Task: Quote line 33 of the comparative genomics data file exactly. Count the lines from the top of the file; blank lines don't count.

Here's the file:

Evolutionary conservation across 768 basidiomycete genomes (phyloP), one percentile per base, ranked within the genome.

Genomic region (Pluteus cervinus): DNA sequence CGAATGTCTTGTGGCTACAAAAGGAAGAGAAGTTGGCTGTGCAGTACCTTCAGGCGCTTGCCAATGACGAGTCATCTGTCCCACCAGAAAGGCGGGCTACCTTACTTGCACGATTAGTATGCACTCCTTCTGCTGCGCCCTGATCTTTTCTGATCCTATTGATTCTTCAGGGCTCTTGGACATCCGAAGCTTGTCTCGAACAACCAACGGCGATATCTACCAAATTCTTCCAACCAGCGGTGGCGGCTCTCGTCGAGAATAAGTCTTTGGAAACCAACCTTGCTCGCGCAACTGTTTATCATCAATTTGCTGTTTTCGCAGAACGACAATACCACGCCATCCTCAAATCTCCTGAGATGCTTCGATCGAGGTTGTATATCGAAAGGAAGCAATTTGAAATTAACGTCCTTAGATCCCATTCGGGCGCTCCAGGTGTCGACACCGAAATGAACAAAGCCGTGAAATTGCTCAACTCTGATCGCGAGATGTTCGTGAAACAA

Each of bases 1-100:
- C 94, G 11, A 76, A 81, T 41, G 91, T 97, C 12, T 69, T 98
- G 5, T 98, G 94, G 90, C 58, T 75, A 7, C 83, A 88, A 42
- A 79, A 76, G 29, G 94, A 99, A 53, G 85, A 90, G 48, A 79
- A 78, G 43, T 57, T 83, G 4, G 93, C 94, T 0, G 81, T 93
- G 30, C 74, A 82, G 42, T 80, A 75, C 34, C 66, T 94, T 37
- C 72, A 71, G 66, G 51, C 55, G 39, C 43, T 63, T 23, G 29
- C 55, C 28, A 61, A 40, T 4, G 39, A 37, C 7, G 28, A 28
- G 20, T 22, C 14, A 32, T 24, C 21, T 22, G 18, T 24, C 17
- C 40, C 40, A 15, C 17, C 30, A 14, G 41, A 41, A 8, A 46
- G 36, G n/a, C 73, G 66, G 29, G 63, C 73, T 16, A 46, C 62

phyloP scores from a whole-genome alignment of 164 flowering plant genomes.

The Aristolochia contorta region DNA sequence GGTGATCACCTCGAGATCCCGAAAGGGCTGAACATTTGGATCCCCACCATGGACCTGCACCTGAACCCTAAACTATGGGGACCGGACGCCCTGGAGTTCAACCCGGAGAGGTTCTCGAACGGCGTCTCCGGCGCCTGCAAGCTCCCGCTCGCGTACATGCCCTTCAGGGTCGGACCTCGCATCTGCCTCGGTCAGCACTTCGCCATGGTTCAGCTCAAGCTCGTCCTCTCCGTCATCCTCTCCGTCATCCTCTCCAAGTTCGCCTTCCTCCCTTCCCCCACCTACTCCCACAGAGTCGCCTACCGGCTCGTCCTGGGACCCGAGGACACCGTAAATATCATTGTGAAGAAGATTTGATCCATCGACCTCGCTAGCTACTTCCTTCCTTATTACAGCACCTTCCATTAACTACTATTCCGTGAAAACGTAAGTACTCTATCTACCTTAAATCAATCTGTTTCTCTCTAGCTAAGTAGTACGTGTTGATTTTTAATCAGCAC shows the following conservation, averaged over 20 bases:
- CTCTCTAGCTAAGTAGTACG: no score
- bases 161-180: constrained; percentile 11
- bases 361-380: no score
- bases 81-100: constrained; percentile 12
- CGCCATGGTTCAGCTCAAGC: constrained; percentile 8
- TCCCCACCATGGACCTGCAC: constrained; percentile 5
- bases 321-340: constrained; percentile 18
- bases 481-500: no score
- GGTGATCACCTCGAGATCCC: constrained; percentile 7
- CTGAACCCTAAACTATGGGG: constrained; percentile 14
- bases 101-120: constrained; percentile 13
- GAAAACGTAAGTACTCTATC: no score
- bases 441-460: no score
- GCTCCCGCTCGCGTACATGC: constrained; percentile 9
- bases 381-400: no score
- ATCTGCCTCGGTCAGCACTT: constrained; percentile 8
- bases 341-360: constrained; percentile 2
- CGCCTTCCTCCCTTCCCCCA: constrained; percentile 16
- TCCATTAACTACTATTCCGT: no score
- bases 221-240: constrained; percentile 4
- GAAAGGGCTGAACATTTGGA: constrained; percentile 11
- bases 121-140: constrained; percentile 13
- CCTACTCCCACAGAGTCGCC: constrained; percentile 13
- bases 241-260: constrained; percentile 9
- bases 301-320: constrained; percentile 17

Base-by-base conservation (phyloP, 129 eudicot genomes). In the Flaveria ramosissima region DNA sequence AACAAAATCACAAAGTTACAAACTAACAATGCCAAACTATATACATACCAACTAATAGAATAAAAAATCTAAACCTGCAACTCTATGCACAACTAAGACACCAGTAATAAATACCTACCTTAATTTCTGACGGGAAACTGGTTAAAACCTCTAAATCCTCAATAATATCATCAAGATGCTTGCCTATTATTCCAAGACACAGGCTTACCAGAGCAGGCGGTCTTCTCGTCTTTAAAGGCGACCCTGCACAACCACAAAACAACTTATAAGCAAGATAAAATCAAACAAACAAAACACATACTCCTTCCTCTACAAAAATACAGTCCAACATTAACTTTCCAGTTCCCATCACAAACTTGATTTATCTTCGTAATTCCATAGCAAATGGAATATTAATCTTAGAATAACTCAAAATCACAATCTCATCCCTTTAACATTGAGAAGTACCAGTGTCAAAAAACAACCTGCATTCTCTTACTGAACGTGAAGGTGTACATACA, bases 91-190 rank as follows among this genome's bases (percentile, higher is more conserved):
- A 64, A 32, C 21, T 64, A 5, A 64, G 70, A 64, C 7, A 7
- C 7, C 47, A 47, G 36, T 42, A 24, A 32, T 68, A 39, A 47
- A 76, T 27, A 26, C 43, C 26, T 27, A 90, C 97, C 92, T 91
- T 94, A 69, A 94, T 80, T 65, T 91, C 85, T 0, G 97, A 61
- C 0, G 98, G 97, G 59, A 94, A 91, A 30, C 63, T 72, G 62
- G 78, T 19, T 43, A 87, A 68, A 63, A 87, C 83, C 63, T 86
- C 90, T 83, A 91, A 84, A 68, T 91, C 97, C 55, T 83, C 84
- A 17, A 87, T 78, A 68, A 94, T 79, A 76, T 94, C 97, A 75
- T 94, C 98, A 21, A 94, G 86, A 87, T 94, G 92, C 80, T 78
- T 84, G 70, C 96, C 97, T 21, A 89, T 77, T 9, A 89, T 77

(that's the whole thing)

- CGCCTTCCTCCCTTCCCCCA: constrained; percentile 16